Under the guise of the ban on gatherings of more than 10 people, Edelstein of Netanyahu’s Likud party is preventing the convening of the plenary to debate the caretaker government’s policy on the coronavirus pandemic — as Lapid wrote, lawmakers can easily be convened via video call and vote using a phone app. Edelstein previously refused a request by 61 Knesset members (of 120) to elect a new speaker to replace him and to appoint Knesset committees to help in the fight against the pandemic. The hand of the man who holds the state’s second-highest post after the president did not shake when he wrote, “Hasty political measures, such as choosing a new permanent speaker and adopting controversial legislation, are designed to quash the option of the unity government that the people want.” In case he has forgotten, most voters supported the parties seeking to install a new Knesset speaker and pass a law that would prevent a politician under criminal indictment from leading the nation.

The citizens of Israel have good reason not to trust a prime minister indicted on charges of bribery, fraud and breach of trust, who has taken advantage of the pandemic to delay his trial, scheduled to open on March 17. Netanyahu talks about implementing “special means,” obviously in the cyber field, to block the virus. Just recently it was reported that “special means” were used to violate civil rights by electronic surveillance in order to perpetuate Netanyahu’s regime when the state’s full voter registry leaked into the Elector voter management data base used by the Likud party ahead of the March 2 elections.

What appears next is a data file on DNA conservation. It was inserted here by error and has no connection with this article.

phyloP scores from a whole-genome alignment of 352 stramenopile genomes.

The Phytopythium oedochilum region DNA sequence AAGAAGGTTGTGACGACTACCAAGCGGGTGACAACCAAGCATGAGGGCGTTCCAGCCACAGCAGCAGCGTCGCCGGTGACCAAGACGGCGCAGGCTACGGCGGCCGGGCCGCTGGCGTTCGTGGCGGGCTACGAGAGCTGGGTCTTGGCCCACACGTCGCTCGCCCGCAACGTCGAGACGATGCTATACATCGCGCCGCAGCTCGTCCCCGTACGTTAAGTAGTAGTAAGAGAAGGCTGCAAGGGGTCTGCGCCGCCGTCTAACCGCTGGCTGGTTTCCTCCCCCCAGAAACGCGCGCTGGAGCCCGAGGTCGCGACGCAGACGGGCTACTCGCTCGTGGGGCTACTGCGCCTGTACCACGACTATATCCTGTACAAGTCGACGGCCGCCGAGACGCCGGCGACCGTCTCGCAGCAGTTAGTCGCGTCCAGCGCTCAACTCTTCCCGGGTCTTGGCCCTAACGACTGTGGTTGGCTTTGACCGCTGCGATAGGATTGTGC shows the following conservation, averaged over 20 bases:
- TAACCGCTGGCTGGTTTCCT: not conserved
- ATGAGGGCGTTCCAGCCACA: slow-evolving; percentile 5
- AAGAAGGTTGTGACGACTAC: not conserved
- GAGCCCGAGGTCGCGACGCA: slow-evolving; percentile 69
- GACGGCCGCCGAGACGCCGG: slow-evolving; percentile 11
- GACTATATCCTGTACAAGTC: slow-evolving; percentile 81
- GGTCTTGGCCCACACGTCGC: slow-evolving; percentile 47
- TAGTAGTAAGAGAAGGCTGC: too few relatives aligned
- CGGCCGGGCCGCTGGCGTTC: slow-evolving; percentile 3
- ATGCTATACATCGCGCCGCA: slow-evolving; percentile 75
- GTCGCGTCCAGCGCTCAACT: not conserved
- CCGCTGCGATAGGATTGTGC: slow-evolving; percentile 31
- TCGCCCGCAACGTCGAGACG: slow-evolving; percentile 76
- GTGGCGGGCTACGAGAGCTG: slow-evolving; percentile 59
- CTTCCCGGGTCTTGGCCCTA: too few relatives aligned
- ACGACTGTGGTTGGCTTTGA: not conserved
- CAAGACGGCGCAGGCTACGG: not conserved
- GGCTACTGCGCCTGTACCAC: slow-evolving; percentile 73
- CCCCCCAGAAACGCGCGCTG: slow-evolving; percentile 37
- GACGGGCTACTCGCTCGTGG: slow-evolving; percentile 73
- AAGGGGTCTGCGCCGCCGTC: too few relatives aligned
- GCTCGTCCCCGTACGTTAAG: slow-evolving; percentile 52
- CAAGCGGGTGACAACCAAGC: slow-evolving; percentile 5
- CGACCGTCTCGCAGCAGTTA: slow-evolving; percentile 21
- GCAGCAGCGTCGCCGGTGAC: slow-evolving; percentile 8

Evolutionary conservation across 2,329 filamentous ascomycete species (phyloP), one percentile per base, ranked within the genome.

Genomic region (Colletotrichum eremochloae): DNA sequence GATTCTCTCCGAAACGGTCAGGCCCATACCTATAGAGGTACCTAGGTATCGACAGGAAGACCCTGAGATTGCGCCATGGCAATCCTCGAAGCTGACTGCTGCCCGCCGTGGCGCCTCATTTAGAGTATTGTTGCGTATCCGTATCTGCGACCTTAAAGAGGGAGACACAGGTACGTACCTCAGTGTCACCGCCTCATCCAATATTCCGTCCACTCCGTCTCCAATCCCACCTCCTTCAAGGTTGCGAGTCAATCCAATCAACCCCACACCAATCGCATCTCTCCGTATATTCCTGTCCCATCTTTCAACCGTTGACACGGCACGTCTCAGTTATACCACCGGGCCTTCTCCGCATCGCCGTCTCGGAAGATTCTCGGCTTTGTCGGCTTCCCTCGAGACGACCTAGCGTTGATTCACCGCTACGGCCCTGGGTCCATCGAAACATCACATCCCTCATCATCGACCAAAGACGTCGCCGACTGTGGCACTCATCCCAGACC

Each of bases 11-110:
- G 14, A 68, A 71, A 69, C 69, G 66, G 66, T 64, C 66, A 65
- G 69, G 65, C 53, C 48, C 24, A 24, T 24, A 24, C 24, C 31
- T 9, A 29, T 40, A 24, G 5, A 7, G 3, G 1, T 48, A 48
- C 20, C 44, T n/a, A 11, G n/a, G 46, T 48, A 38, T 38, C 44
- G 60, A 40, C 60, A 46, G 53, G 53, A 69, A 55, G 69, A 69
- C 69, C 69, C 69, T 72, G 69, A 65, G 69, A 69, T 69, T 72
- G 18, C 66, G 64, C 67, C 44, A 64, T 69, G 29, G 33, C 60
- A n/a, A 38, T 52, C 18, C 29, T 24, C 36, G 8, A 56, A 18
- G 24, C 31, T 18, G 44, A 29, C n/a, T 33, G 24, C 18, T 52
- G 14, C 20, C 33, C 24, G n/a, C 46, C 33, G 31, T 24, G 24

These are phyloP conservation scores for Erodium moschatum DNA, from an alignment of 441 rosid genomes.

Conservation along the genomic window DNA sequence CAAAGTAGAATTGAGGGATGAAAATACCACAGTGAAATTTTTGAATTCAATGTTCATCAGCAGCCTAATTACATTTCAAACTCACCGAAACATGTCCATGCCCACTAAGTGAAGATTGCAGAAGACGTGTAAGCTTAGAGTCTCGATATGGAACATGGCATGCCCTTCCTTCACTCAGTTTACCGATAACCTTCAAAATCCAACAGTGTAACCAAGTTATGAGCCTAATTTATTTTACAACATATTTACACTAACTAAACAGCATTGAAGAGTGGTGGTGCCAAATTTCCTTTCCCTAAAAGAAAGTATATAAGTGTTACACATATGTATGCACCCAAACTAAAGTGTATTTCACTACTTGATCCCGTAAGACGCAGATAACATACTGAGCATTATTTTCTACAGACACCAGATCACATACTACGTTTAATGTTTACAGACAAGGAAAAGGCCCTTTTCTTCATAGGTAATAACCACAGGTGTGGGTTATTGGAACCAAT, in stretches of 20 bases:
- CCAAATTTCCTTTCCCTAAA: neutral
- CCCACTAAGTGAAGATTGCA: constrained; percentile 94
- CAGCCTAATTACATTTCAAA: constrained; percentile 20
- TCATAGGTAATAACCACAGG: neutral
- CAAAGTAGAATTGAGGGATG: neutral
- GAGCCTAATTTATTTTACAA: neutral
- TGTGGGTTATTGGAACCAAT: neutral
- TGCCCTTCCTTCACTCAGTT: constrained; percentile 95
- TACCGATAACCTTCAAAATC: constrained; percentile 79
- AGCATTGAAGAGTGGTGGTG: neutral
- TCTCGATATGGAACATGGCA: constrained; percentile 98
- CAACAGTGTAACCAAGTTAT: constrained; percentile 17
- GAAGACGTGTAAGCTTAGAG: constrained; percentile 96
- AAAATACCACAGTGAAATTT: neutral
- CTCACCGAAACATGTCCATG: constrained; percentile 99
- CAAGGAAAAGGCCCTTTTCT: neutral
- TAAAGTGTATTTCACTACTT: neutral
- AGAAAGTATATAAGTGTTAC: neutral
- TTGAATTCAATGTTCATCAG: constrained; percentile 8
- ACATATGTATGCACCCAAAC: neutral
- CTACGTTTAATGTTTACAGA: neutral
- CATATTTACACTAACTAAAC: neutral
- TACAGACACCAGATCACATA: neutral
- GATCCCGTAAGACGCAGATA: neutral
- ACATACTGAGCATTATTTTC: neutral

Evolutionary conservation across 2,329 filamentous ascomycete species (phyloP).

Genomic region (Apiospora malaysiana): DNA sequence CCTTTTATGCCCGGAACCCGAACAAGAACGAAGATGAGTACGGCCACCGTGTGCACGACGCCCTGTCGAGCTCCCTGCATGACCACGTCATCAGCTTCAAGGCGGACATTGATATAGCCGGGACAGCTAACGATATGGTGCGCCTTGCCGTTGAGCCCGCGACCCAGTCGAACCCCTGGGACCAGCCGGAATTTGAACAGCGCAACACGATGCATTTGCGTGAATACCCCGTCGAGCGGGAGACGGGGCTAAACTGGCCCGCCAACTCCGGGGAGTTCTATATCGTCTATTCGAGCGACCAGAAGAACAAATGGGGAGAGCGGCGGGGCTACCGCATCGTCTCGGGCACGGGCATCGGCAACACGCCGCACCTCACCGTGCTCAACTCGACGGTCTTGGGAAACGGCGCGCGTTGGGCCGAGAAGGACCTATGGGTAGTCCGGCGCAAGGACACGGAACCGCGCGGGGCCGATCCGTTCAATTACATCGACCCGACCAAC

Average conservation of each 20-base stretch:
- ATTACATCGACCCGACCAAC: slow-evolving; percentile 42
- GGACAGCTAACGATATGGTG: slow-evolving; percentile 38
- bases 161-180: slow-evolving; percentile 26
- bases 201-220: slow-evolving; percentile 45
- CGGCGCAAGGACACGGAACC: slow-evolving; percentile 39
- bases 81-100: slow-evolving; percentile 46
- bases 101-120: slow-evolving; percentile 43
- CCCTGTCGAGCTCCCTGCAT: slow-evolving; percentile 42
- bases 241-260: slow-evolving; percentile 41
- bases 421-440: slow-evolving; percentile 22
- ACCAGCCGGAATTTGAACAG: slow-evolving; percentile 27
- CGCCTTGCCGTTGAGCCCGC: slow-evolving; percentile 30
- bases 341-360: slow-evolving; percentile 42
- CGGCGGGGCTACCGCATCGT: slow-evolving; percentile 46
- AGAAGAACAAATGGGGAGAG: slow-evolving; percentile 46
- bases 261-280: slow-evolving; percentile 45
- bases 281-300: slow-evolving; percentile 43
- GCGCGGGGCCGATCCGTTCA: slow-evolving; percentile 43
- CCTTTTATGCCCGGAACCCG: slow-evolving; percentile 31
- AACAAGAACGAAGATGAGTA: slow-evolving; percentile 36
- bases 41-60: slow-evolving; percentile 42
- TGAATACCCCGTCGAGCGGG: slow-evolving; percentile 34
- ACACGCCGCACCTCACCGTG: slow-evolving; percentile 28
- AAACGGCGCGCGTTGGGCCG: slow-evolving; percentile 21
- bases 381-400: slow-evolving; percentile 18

“Special means” were also reportedly used during this year’s election campaign in a bid to trip up Netanyahu’s rival, Blue and White party Chair Benny Gantz. A company that funded surveillance of Gantz was found to be owned by the computer expert in charge of the Likud’s data protection. The man, Raphael Weizman, operated out of the offices of Attorney Amit Hadad, Netanyahu’s lawyer, and took part in meetings with Netanyahu’s media adviser Ofer Golan.

Israel’s media has morphed from being the watchdog of democracy into Netanyahu’s pet poodle. Every evening since the coronavirus outbreak in Israel, the technicians of Israel’s major television and radio stations position their cameras and mikes in the press conference hall of the prime minister’s office. Always during prime time. Netanyahu walks up, delivers his address to the nation and leaves without answering a single question. History teaches us that sowing fear, whether real or fake, nurtures dependence on leaders, especially those who know how to “speak well.”

Here is an instructive (necessarily abbreviated) response to Lapid’s post by a follower named David Roth: “As one of your voters and a supporter of (the party you founded) Yesh Atid, everything you have written might have made my blood boil under other circumstances. But right now, the only thing that concerns me is not to be Italy tomorrow morning and that is the only thing that should also concern ‘Israel before All’ [the previous Blue and White slogan]. There is a democracy that is good or not so good. We will discuss this when the danger is over. And as my representatives in the Knesset I would like to see you joining hands with those already in the arena and stop dealing with minutia. … Oh, no. The courts were shut down at 1 a.m. The trial will be delayed for two months. Tell me, this is what bothers you????”

As aforementioned, as of this writing, not a single coronavirus fatality has been reported in Israel. If Gantz gives in to the populist call to “join hands” with the accused Netanyahu, the man responsible for the collapse of the hospital system under his decadelong rule, Israel’s ailing democracy will be felled by the pandemic.